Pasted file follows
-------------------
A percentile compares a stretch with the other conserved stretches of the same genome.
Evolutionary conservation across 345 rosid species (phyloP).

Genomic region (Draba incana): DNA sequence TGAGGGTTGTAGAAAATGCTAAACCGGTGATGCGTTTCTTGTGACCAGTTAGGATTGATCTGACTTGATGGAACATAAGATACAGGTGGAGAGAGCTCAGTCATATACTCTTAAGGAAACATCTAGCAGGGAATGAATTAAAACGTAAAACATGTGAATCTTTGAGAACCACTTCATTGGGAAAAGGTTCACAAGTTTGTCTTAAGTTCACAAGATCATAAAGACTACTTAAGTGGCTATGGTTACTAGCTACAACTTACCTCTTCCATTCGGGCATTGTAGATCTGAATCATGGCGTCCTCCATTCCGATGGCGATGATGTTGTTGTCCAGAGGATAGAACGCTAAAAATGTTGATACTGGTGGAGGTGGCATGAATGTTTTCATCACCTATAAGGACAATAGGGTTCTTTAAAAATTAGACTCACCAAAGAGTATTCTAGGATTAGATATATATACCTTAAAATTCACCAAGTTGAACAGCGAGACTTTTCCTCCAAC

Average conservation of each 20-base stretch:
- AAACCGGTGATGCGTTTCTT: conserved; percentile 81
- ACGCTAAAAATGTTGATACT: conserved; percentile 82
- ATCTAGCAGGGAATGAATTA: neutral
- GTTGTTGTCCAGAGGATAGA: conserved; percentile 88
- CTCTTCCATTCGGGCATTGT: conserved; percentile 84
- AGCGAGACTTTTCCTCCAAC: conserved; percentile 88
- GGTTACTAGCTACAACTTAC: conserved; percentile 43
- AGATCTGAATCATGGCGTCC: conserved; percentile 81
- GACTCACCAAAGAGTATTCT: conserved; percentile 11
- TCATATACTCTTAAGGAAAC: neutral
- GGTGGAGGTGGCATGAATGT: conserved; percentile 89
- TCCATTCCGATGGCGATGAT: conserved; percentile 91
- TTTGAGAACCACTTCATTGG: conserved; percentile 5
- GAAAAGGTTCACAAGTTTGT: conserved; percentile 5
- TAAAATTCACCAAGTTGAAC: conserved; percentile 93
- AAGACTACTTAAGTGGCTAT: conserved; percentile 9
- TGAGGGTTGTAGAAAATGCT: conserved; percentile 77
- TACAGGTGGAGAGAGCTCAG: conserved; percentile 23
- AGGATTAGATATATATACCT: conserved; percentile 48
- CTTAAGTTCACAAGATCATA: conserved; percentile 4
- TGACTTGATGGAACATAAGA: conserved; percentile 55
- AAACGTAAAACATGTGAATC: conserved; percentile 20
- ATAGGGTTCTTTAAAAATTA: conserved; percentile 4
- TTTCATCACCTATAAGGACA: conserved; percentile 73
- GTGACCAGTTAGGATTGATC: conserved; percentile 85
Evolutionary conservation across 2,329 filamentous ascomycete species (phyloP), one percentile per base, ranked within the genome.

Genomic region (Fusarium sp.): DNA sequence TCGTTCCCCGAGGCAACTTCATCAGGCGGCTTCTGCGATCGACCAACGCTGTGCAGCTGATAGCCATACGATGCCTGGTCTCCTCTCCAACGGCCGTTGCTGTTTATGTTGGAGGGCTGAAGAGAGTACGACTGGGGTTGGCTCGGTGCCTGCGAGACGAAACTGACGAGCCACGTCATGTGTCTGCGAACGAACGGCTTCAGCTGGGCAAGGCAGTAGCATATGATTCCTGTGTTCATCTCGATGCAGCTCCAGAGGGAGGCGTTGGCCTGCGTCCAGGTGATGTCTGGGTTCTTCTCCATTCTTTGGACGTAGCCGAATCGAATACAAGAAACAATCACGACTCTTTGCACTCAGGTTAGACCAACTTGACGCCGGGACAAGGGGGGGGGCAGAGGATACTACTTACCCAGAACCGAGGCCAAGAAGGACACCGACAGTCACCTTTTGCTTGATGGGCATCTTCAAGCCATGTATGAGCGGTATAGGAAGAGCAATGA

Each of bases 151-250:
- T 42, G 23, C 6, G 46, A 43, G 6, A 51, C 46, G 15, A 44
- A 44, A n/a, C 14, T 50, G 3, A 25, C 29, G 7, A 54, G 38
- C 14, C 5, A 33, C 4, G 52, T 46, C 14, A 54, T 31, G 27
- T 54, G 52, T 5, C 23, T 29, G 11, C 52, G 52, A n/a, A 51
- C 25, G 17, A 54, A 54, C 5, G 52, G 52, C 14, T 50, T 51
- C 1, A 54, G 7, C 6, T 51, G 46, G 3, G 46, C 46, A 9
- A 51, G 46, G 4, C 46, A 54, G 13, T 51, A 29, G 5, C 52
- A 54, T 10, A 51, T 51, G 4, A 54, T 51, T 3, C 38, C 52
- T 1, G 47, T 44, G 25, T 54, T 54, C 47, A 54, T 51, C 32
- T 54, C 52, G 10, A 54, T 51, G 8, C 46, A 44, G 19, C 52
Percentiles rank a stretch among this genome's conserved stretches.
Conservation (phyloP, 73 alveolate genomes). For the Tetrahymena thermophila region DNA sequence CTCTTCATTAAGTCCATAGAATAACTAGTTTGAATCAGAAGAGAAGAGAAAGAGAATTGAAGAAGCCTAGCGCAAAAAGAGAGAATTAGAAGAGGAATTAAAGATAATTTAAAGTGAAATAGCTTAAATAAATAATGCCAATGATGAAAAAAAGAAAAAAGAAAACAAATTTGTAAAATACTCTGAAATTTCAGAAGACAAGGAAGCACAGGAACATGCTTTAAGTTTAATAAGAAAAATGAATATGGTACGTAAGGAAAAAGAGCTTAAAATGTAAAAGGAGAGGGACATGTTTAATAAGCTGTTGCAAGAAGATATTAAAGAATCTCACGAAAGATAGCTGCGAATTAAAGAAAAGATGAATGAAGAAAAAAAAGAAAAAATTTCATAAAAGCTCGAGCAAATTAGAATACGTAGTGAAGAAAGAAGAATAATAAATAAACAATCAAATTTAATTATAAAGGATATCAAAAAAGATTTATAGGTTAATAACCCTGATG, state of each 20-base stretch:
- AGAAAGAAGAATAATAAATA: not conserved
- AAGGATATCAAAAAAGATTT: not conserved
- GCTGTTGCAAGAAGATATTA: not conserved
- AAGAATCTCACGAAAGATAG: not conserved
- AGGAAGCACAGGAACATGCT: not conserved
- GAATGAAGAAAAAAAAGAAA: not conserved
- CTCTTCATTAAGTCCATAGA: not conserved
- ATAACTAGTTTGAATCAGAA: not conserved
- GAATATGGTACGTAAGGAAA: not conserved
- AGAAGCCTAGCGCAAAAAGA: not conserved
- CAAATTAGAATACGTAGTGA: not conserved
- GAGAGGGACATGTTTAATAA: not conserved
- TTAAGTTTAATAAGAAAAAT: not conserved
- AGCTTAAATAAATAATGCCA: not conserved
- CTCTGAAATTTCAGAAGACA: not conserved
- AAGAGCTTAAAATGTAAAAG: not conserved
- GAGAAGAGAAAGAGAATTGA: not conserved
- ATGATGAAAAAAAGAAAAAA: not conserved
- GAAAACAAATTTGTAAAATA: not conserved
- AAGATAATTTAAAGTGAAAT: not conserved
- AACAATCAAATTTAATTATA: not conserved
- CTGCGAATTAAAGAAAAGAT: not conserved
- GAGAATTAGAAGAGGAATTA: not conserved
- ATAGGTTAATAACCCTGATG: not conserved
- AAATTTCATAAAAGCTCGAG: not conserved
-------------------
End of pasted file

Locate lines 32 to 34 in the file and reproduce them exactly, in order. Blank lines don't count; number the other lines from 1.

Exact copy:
Each of bases 151-250:
- T 42, G 23, C 6, G 46, A 43, G 6, A 51, C 46, G 15, A 44
- A 44, A n/a, C 14, T 50, G 3, A 25, C 29, G 7, A 54, G 38